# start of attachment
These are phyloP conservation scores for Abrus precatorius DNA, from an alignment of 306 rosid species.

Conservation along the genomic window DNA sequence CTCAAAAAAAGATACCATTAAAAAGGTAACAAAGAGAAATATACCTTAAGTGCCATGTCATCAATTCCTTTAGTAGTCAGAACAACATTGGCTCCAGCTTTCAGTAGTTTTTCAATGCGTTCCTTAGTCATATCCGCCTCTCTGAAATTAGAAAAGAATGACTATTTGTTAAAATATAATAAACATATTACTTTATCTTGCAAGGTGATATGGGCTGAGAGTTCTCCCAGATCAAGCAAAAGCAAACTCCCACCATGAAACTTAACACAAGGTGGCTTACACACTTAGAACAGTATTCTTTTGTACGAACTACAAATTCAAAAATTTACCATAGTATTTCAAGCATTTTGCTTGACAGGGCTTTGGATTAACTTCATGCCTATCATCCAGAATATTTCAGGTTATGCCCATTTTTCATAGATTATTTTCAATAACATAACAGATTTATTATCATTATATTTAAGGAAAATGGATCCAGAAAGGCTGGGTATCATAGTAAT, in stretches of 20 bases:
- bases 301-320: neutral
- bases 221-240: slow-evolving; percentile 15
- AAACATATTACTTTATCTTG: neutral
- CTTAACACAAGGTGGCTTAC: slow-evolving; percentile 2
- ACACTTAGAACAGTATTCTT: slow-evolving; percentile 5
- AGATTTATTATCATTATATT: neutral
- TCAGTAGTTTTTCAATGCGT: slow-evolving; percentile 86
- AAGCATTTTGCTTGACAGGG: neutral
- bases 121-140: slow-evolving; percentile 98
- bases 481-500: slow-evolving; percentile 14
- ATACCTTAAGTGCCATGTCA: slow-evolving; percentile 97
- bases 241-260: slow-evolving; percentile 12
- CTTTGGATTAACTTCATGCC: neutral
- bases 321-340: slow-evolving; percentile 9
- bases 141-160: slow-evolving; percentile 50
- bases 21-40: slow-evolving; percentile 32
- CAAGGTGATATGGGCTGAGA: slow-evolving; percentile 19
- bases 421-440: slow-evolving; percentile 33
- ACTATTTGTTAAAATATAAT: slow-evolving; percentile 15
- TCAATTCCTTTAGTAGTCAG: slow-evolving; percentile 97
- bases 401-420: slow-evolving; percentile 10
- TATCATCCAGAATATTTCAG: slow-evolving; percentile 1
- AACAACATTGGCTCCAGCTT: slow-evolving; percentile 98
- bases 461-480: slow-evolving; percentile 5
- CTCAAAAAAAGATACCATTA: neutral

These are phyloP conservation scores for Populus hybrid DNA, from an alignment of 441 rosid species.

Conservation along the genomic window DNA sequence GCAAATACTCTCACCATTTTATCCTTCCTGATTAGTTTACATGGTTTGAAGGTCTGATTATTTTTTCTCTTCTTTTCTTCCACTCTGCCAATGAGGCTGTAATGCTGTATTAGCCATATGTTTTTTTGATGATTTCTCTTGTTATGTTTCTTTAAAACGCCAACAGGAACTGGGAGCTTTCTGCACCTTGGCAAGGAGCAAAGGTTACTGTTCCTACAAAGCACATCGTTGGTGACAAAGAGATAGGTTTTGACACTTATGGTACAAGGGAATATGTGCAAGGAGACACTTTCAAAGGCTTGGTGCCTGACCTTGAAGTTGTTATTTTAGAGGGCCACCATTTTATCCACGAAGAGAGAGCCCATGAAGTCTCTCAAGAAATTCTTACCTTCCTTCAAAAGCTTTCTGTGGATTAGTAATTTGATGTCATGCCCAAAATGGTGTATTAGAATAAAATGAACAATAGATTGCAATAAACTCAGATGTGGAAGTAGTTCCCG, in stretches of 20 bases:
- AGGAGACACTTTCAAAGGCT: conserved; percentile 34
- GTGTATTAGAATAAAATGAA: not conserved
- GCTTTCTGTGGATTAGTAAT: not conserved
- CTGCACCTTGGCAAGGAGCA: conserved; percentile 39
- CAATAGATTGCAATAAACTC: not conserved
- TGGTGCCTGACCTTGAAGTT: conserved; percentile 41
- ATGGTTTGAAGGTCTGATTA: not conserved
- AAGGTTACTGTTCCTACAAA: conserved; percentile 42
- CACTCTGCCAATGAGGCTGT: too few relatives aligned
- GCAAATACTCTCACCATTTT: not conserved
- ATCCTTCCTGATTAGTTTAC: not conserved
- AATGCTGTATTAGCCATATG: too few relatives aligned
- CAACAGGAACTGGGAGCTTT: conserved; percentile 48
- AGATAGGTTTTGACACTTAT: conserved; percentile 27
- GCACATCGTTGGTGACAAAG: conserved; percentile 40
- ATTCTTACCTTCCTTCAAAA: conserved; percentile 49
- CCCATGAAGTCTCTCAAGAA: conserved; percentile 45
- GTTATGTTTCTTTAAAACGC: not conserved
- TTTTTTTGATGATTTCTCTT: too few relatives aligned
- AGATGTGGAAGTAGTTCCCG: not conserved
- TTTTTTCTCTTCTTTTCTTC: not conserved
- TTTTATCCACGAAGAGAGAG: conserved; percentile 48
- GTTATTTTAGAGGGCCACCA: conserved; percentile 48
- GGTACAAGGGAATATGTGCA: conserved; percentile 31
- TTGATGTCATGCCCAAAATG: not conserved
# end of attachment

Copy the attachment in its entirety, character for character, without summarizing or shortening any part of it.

These are phyloP conservation scores for Abrus precatorius DNA, from an alignment of 306 rosid species.

Conservation along the genomic window DNA sequence CTCAAAAAAAGATACCATTAAAAAGGTAACAAAGAGAAATATACCTTAAGTGCCATGTCATCAATTCCTTTAGTAGTCAGAACAACATTGGCTCCAGCTTTCAGTAGTTTTTCAATGCGTTCCTTAGTCATATCCGCCTCTCTGAAATTAGAAAAGAATGACTATTTGTTAAAATATAATAAACATATTACTTTATCTTGCAAGGTGATATGGGCTGAGAGTTCTCCCAGATCAAGCAAAAGCAAACTCCCACCATGAAACTTAACACAAGGTGGCTTACACACTTAGAACAGTATTCTTTTGTACGAACTACAAATTCAAAAATTTACCATAGTATTTCAAGCATTTTGCTTGACAGGGCTTTGGATTAACTTCATGCCTATCATCCAGAATATTTCAGGTTATGCCCATTTTTCATAGATTATTTTCAATAACATAACAGATTTATTATCATTATATTTAAGGAAAATGGATCCAGAAAGGCTGGGTATCATAGTAAT, in stretches of 20 bases:
- bases 301-320: neutral
- bases 221-240: slow-evolving; percentile 15
- AAACATATTACTTTATCTTG: neutral
- CTTAACACAAGGTGGCTTAC: slow-evolving; percentile 2
- ACACTTAGAACAGTATTCTT: slow-evolving; percentile 5
- AGATTTATTATCATTATATT: neutral
- TCAGTAGTTTTTCAATGCGT: slow-evolving; percentile 86
- AAGCATTTTGCTTGACAGGG: neutral
- bases 121-140: slow-evolving; percentile 98
- bases 481-500: slow-evolving; percentile 14
- ATACCTTAAGTGCCATGTCA: slow-evolving; percentile 97
- bases 241-260: slow-evolving; percentile 12
- CTTTGGATTAACTTCATGCC: neutral
- bases 321-340: slow-evolving; percentile 9
- bases 141-160: slow-evolving; percentile 50
- bases 21-40: slow-evolving; percentile 32
- CAAGGTGATATGGGCTGAGA: slow-evolving; percentile 19
- bases 421-440: slow-evolving; percentile 33
- ACTATTTGTTAAAATATAAT: slow-evolving; percentile 15
- TCAATTCCTTTAGTAGTCAG: slow-evolving; percentile 97
- bases 401-420: slow-evolving; percentile 10
- TATCATCCAGAATATTTCAG: slow-evolving; percentile 1
- AACAACATTGGCTCCAGCTT: slow-evolving; percentile 98
- bases 461-480: slow-evolving; percentile 5
- CTCAAAAAAAGATACCATTA: neutral

These are phyloP conservation scores for Populus hybrid DNA, from an alignment of 441 rosid species.

Conservation along the genomic window DNA sequence GCAAATACTCTCACCATTTTATCCTTCCTGATTAGTTTACATGGTTTGAAGGTCTGATTATTTTTTCTCTTCTTTTCTTCCACTCTGCCAATGAGGCTGTAATGCTGTATTAGCCATATGTTTTTTTGATGATTTCTCTTGTTATGTTTCTTTAAAACGCCAACAGGAACTGGGAGCTTTCTGCACCTTGGCAAGGAGCAAAGGTTACTGTTCCTACAAAGCACATCGTTGGTGACAAAGAGATAGGTTTTGACACTTATGGTACAAGGGAATATGTGCAAGGAGACACTTTCAAAGGCTTGGTGCCTGACCTTGAAGTTGTTATTTTAGAGGGCCACCATTTTATCCACGAAGAGAGAGCCCATGAAGTCTCTCAAGAAATTCTTACCTTCCTTCAAAAGCTTTCTGTGGATTAGTAATTTGATGTCATGCCCAAAATGGTGTATTAGAATAAAATGAACAATAGATTGCAATAAACTCAGATGTGGAAGTAGTTCCCG, in stretches of 20 bases:
- AGGAGACACTTTCAAAGGCT: conserved; percentile 34
- GTGTATTAGAATAAAATGAA: not conserved
- GCTTTCTGTGGATTAGTAAT: not conserved
- CTGCACCTTGGCAAGGAGCA: conserved; percentile 39
- CAATAGATTGCAATAAACTC: not conserved
- TGGTGCCTGACCTTGAAGTT: conserved; percentile 41
- ATGGTTTGAAGGTCTGATTA: not conserved
- AAGGTTACTGTTCCTACAAA: conserved; percentile 42
- CACTCTGCCAATGAGGCTGT: too few relatives aligned
- GCAAATACTCTCACCATTTT: not conserved
- ATCCTTCCTGATTAGTTTAC: not conserved
- AATGCTGTATTAGCCATATG: too few relatives aligned
- CAACAGGAACTGGGAGCTTT: conserved; percentile 48
- AGATAGGTTTTGACACTTAT: conserved; percentile 27
- GCACATCGTTGGTGACAAAG: conserved; percentile 40
- ATTCTTACCTTCCTTCAAAA: conserved; percentile 49
- CCCATGAAGTCTCTCAAGAA: conserved; percentile 45
- GTTATGTTTCTTTAAAACGC: not conserved
- TTTTTTTGATGATTTCTCTT: too few relatives aligned
- AGATGTGGAAGTAGTTCCCG: not conserved
- TTTTTTCTCTTCTTTTCTTC: not conserved
- TTTTATCCACGAAGAGAGAG: conserved; percentile 48
- GTTATTTTAGAGGGCCACCA: conserved; percentile 48
- GGTACAAGGGAATATGTGCA: conserved; percentile 31
- TTGATGTCATGCCCAAAATG: not conserved